Hello everyone and welcome back to Not So Random Software!
This week I am exploring the history of the Waterfall software development model to better understand how it came into place and the rationale behind it. In the era of Agile, we look at Waterfall as the evil from the past; I believe that by studying the historical context and the papers that influenced Waterfall we can better understand why we choose Agile today and how we can make software development better for the future.
Hope you enjoy this random selection of links!
A random article or paper
Managing the Development of Large Software Systems
This paper from 1970 by Winston W. Royce is the first one who introduced the Waterfall model and explains it applicability. It’s very interesting to see how the author did warn immediately that it’s very hard to have a process that works in stages and that cycles are necessary, but most people at that time probably only read the first couple of pages!
A Spiral Model of Software Development
And since today we are talking about the history of Waterfall I can’t omit this second paper where the Spiral Model has been developed as a response to the challenges of the early Waterfall adoption. It’s funny how some of the sentences there to me actually closely resemble some of the Agile thinking; it talks about risks and iterative validation of your design.
A random video or podcast
Back to Agile Basics, with Uncle Bob
In this podcast, Robert C. Martin (Uncle Bob) explains the history that led to the Agile movement, what role the Waterfall model played in this transition and the evolution of the Software Engineering profession.
A random book
The Mythical Man Month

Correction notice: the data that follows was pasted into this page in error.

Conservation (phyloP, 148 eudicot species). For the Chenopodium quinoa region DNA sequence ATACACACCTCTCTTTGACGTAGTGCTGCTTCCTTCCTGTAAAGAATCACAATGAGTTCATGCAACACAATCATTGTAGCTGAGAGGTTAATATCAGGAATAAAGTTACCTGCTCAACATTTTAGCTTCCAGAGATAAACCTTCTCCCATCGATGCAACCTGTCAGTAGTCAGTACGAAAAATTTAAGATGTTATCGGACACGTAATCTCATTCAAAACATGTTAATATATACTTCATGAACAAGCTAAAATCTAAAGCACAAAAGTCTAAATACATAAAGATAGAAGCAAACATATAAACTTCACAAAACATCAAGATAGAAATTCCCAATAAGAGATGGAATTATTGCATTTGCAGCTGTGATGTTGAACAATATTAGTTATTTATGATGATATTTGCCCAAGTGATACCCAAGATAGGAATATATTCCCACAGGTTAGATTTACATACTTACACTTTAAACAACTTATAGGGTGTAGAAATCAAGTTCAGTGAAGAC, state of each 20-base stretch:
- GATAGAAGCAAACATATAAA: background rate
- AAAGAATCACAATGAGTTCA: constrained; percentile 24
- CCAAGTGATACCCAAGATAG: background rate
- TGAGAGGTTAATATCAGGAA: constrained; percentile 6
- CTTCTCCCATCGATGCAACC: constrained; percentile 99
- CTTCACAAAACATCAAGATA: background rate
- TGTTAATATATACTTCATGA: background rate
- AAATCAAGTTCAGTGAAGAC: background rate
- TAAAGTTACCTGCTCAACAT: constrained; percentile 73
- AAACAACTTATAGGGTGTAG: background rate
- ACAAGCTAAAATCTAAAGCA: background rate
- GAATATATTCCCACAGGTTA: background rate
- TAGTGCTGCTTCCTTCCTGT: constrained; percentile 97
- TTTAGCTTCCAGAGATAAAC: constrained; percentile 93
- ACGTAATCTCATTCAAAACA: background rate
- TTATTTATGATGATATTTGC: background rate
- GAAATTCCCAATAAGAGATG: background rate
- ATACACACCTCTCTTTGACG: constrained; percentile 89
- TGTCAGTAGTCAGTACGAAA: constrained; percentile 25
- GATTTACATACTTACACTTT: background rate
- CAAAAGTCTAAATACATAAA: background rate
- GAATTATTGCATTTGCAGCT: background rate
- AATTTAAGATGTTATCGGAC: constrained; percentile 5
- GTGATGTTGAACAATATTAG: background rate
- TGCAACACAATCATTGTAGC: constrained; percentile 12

This book has been mentioned countless times and quoted for guidance on how to build software correctly. It’s funny to me that this book was first published just 5 years after the Waterfall model has been presented by Winston Royce and even there there is a balanced mix of Agile thinking and Waterfall; Chapter 4 quotes that “conceptual integrity is the most important consideration in system design” suggesting that some sort of analysis and upfront architecture might be required, but at the same time Chapter 11 quotes “accept that fact of change as a way of life, rather than an untoward and annoying exception” therefore suggesting that we need to be ready to iterate over and over.
A random tool
n8n.io – free and open source workflow automation too
If you are a Zapier user and you are considering building your own look no further; n8n.io is a framework to build your Zapier clone to automate your cloud workflows. Very cool.
A random line of code
If you use memoization idiom in Ruby, remember that it doesn’t work with booleans!
@my_var =|| (a == b)
return @my_var if defined? @my_var
@my_var = (a == b)
A random quote
I believe in this (Waterfall) concept, but the implementation described above is risky and invites failure […] The required design changes are likely to be so disruptive that the software requirements upon which the design is based and which provides the rationale for everything are violated. Either the requirements must be modified, or a substantial change in the design is required. In effect, the development process has returned to the origin and one can expect up to a 100-percent overrun in schedule and/or costs.Winston Royce